Are you desperately in need of a spine-tingling story? Do you wish someone could guide you through the shadowy realms of Norse mythology’s creepiest haunts? Well, you’re in luck, because a new project on Kickstarter called Ratatosk does exactly that!
Writer Grant DeArmitt, artist Armando Zanker, colorist Shan Bennion and letterer Lucas Gattoni have put together a book that’s sure to keep you up at night, and Monkeys Fighting Robots got the chance to ask them all about it.
About RATATOSK (from Kickstarter):
Ratatosk treads the misty ground between investigative thriller and folk horror. It’s a story for people who know not to go into the woods at night, but can’t help wondering why.
Book One is the first of three chapters; it introduces the main cast, central mystery, and the strange fictional town of Sturridge, Vermont. If you’re a fan of Twin Peaks, Picnic at Hanging Rock, or American Gods, we guarantee it’s a comic you’ll enjoy.
Monkeys Fighting Robots: What drew you all to Ratatosk in the first place?
Armando Zanker, Artist: I’ve been hopping between genres for a while, but I’ve been riding a horror wave lately and could not be happier. You pretty much just need to say ‘Monster’ to get my attention, and once I’d hear what Grant had in mind, it was a no-brainer.
Shan Bennion, Colorist: I love myths and legends, had been hearing about Ratatosk from God of War 2 funnily enough!! And as a colorist, you gotta appreciate the art you’re going to be playing with, and I love the shadow work!
Lucas Gattoni, Letterer: Half the mythological side of the pitch, and half Grant’s sizzling energy and push to get this one out!
MFR: What is it about the character of Ratatoskr that stuck out to you in all of Norse Mythology?
Grant DeArmitt, Writer: Armando and I wanted to do a story featuring a Krampus-like character – a creature from folklore that had a Green Man, wilderness god feel – that we could turn into a monster. Ratatoskr had that sense about it, and with very little actually written about the character, there was a lot of room to extrapolate, play, and rework, etc. And by the way, that last ‘R’ in the character’s name is left out on purpose. I promise it’s not just a spelling error I’m too proud to correct.
Not this time.
MFR: What would your elevator pitch be to readers? What’s the thing they shouldn’t miss that this book has?
DeArmitt: “Viking-flavored True Detective” is the elevator pitch. As for what’s unmissable about this book, I have to tout its atmosphere. Between Armando’s scene composition, Shan’s mood-setting colors, and Lucas’s eerie-sounding letters, this comic really does have more of a ‘feel’ than most of what you get on the shelves right now.
MFR: What comic book creators did you borrow tools from? Who influenced your work?
Zanker: Chief among all, Kirby– Grant are both big Etrigan the Demon fans, as I hope will be obvious if we can complete Ratatosk, and in the case of this particular comic, I’m always looking at my Eerie, Creepy and House of Mystery collections– that’s the spirit I hope to be channeling.
MFR: What works outside of comics — books, movies, TV — influenced your work?
Bennion: Ohh, hm. Definitely anything by Guillermo Del Toro, the exquisite joy and sadness so intertwined with horror and fantasy, that’s my alley! Terry Pratchett is also incredible, what a story teller! And so much animation right now, She-Ra, The Owl House and Over the Garden Wall are a few favs!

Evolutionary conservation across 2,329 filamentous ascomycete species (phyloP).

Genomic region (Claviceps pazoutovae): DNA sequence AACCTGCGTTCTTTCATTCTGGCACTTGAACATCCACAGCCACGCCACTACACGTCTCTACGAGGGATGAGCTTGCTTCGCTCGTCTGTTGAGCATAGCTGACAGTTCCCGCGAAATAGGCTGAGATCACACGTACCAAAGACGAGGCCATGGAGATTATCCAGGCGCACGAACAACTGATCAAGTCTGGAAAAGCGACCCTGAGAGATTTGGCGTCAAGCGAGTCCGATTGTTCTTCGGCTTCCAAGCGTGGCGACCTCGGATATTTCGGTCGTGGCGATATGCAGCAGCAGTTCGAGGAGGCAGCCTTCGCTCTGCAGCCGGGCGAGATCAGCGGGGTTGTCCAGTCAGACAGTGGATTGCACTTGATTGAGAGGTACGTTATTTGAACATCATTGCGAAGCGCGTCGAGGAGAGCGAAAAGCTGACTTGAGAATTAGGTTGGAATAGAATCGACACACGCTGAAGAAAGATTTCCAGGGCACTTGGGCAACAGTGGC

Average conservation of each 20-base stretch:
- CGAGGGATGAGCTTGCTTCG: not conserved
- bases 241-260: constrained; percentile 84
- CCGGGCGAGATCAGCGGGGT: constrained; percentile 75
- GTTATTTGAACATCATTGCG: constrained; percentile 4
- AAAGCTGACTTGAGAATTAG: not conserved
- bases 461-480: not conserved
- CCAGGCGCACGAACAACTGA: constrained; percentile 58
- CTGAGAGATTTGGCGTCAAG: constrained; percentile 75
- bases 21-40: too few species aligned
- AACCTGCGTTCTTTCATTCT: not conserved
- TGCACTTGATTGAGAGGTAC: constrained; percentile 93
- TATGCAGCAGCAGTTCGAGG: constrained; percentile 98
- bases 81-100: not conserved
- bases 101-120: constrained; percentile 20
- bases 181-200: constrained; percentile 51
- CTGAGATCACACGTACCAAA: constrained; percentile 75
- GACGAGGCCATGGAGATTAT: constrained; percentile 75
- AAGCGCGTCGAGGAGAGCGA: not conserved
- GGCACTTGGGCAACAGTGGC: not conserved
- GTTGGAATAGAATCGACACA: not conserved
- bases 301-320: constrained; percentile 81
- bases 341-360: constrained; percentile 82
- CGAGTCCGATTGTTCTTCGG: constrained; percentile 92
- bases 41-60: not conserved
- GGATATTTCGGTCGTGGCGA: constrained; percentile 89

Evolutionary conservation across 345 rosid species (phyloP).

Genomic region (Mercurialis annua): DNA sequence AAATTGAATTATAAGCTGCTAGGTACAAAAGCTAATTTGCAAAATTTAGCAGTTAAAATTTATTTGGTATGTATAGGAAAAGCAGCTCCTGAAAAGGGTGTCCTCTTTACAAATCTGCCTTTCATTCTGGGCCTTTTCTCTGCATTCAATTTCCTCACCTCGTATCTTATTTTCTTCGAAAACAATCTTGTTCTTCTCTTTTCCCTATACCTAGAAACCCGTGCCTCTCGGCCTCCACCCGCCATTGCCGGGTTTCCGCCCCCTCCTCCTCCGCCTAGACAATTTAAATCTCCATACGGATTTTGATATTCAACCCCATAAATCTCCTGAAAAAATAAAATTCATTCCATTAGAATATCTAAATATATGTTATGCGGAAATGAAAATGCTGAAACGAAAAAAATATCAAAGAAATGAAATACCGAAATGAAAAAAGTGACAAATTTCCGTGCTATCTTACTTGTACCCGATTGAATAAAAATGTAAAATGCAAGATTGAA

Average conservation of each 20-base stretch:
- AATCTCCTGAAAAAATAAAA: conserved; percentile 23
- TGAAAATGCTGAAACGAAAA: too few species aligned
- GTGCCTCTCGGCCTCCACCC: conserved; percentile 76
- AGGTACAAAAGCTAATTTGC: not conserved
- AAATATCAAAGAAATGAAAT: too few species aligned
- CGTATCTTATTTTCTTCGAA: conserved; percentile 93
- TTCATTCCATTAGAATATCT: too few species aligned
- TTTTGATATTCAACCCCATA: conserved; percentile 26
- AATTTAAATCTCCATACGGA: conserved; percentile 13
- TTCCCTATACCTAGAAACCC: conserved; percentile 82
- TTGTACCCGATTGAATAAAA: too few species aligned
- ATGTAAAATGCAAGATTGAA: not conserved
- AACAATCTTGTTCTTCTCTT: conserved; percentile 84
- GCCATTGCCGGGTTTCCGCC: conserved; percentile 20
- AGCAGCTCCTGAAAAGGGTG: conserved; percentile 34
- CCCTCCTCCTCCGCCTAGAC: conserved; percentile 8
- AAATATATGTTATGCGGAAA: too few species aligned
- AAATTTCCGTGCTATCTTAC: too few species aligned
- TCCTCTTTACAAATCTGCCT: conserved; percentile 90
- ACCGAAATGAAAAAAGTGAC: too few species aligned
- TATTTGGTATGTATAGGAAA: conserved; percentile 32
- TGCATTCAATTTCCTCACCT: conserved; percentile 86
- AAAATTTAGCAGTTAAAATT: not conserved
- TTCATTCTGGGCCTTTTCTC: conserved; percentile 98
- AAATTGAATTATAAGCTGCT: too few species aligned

MFR: How did you folks find each other, as a creative team?
DeArmitt: I think Armando responded to a tweet I sent out a while ago, one about possibly making a horror comic. We started brainstorming soon after that and the idea for Ratatosk was born.
Once the idea turned into something we were both committed to making, I started hunting down the rest of the team. Out of a couple colorist options, Armando suggested Shan for their painterly style, which he knew the book needed. And then Lucas’s online profile is so extraordinary, I reached out expecting him to say no. By some miracle, he didn’t.
MFR: What’s your personal favorite part of this project (that you can share)?
DeArmitt: You mean besides talking to the hotties at Monkeys Fighting Robots?
Zanker: Monster design, absolutely– I really hope we get funded so we can share it with the world!
Bennion: We’ve only gone through a little of it so far, so I can’t go too deep but I love the vibe of it, the southern horror and deep colours I’m allowed to play with!
Gattoni: So far it’s been coming up with the lettering style for a certain group of characters that you can see right away in the preview pages.
MFR: How can we get you to work together a million more times? The pages I’ve seen are incredible, this feels like a creative team that makes pure magic.
Zanker: Oh damn, thank you! And it’s true, Grant has put together an incredible team– I love sending pages and seeing how Shan and Lucas take them to another level with their kung fu. Hopefully, the book is funded and we keep going from there!
Bennion: It always depends on the story! You gotta love what you work on, especially if you’re coloring the characters a hundred times through! And, you know, of course the support, a fella’s gotta eat!
Gattoni: Well, you have to support this Kickstarter, and tell ALL your friends they should tell ALL their friends to do the same, times a million!
The only way this amazing book can be completed is with your support. Check out the Kickstarter here, which is full of amazing tiers, rewards, and incentives. Ratatosk is a delightful treat for fans of mystery, horror, and folklore just waiting to happen!